Pierce, I might be your man. Most Darwin-tied evolutionists seem to be intent on rebuilding a geocentric universe, apparently by cheering wildly when they rediscover some obfuscating non-evidence such as this one, which merely confirms that which was known before Darwin - there is spectacular potential adaptive capability built into species, without which species wouldn’t last 5 figurative minutes. As for the source of this adaptability or yet the fact that species cannot be classified with certainty from fossils alone, we hear nothing. Whatever is being accoladed or applauded here, it doesn’t have much to do with either empirical observation or the origin of the species. I do have a small section on human history, dating methods and so on at www.creationtheory.com . It only needs a small section because, like most things that have to do with the created world, it’s common sense.

Comment #132444

Posted by Traffic Demon on September 22, 2006 12:08 AM (e)

“Sort of spoils the usual mnemonics, like “king Philip calls out for good sex”, doesn’t it?”

I always liked “Kids Playing Catch On Freeways Get Smashed.”

Comment #132458

Posted by Gene Goldring on September 22, 2006 1:38 AM (e)

Pierce
That Philip is quite a joker. That site is a parody on science. You’re mean Philip, leaving him hang for so long.

Dave Carlson’s referals are the one’s you want.

Such a kidder…..lol

Comment #132462

Posted by jkc on September 22, 2006 2:05 AM (e)

Casey Luskin (PCID, July 2005) wrote:

Intelligent agents can rapidly infuse large amounts of genetic information into the biosphere, reflected in the fossil record as the abrupt appearance of novel fossil forms without similar precursors.

Wow, Bush has really been keeping the CIA busy lately!

Comment #132478

Posted by Steevl on September 22, 2006 4:44 AM (e)

According to the BBC news article, it’s been suggested that Selam was preserved so well because she was buried quickly in a flood. See where I’m going with this?

Comment #132486

Posted by Philip Bruce Heywood on September 22, 2006 5:02 AM (e)

Where could you possibly be going? Errr. I give up.

Comment #132498

Posted by Inoculated Mind on September 22, 2006 6:19 AM (e)

Hmmm…. a flood? It must have been a big one. By my calculations, the flood must have lasted about 40 days give or take a night. Publish me!!!

Comment #132499

Posted by Philip Bruce Heywood on September 22, 2006 6:26 AM (e)

I suspect I mightn’t get any advice re. icy bodies in the solar system over at the Lord of the Rings, so we’ll try for cracked rocks in Abyssinia.

1) Assume species gradually change through upgrade of genetic information, etc., and ape-like creatures slowly changed to men. The medicos all know that the genetic information of higher life-forms, man included, has only been getting worse since records began - but ignore that observation.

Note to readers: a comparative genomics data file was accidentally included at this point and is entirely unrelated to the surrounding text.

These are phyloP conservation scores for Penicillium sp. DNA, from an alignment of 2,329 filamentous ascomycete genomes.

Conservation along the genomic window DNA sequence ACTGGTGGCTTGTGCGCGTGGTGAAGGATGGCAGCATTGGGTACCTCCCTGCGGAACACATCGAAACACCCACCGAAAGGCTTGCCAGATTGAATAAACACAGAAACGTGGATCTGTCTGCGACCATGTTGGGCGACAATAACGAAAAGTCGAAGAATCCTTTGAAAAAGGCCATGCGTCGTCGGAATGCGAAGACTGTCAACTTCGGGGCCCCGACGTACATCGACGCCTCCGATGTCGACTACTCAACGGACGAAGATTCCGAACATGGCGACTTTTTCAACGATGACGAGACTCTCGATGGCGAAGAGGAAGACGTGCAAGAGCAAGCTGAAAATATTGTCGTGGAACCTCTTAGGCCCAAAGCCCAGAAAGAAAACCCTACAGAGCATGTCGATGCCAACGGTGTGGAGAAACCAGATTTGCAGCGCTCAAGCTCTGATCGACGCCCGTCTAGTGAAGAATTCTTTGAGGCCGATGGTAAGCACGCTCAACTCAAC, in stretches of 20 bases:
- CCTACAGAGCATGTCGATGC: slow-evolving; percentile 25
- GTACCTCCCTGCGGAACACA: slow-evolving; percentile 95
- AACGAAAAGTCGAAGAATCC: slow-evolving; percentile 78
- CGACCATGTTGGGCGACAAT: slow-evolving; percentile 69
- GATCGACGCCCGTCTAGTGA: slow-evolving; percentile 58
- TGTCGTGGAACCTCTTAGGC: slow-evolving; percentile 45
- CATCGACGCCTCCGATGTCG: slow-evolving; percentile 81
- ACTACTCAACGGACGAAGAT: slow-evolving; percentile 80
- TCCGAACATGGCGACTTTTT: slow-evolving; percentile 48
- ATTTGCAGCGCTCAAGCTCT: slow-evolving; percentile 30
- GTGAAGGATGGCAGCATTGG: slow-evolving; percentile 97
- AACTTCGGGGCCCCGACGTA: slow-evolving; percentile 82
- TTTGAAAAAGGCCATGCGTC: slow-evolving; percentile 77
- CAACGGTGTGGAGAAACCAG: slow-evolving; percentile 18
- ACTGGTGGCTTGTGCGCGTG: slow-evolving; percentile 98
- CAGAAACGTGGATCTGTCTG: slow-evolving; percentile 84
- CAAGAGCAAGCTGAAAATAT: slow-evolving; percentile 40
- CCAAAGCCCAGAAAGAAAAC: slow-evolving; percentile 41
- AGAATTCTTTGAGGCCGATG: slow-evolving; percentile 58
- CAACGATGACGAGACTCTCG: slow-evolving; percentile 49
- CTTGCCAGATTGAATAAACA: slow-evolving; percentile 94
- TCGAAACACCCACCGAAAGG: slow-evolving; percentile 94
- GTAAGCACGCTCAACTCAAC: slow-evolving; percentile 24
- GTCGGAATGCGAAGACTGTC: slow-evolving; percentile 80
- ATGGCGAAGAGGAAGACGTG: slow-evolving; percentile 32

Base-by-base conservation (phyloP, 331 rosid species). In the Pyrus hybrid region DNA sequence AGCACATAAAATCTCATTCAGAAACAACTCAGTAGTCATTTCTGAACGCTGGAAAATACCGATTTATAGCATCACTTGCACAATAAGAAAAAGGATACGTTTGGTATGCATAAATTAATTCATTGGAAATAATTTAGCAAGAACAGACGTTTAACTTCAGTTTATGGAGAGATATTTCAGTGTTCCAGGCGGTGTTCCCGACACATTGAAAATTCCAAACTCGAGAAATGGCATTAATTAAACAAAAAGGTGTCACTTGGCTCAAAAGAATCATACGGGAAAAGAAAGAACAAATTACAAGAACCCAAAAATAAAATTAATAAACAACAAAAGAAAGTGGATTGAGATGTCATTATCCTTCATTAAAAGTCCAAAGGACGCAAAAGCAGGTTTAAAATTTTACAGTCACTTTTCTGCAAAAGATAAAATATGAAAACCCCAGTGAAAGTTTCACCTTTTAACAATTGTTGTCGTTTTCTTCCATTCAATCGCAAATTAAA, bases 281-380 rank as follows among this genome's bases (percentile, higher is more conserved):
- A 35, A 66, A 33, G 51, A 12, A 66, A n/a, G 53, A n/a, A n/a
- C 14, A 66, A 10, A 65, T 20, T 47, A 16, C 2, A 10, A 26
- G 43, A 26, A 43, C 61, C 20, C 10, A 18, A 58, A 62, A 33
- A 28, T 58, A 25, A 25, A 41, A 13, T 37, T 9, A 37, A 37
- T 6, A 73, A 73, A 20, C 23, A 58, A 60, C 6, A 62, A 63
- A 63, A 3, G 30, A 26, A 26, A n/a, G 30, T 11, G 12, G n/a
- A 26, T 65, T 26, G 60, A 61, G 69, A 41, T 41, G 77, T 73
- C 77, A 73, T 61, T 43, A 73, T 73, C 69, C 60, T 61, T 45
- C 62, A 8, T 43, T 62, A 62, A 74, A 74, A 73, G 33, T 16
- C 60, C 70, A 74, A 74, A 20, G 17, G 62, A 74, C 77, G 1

2) Assume species (ideally) are variable statistical concepts, not identifiable units with something inherently unique. Don’t try to pull that one on anyone who has seriously herded or bred higher animals, but assume it.

3) Assume the dating of these Ethiopian remains is correct. We shan’t diverge down that side-alley. I heard 3 million somewhere but don’t quote me.

4) Take the divide between Man and his “ancestor” as the point when the population on average began to construct shelters and make rudimentary tools, including stone tools. Does anyone say we are leaning too far either way with that definition?

Are we satisfied with the assumptions?

Assume the population of Abyssinia averaged one person every 10sq.km. Is that too dense? Assume they broke, lost, or discarded one durable tool, identifiable as a tool, every 10yrs. Is that conservative? We ignore bone-piles, graveyards, or traces of dwellings. These, of course, are less durable than stone. That gives one identifiable trace fossil per sq km every 100yrs. Check my maths, will you. Assuming they never advanced beyond primitive tools, that gives ten thousand trace fossils per sq km per million years. So unless primitive man didn’t utilize, at least, intelligently modified rocks, he should have left, at a conservative estimate, enough stone fragments to be remarkable. If he got into metals - well, look at Mesopotamia, Egypt, Crete, and so on. Anyone been to the fabled land of Abyssinia, and counted the cracked rocks?

Species cannot be defined solely on shape: brain power as evidenced by trace fossils is likely to be indicative: what does the sum total of the world’s human trace fossils suggest?

Comment #132505

Posted by Darth Robo on September 22, 2006 6:51 AM (e)

“Errr. I give up.”

Probably for the best.

“It only needs a small section because, like most things that have to do with the created world, it’s common sense.”

This from the guy who asks a load of astronomy questions (because he doesn’t know the answers and can’t be bothered to do his own research) so he can cannibalize the evidence to suit his own perceptions of the ‘revelation of life’ which he is currently ‘investigating’ on his own website, the WHOLE of which only needs a small section because all he really needs to say is:

“Goddidit.” See? It’s just common sense. :-/

Good luck with your research, Phil.

Comment #132520

Posted by Philip Bruce Heywood on September 22, 2006 7:30 AM (e)

What’s with the strange hieroglyphs? Are they Abassynian?

Comment #132521

Posted by Torbjörn Larsson on September 22, 2006 7:32 AM (e)

Feeding the troll:
“rebuilding a geocentric universe”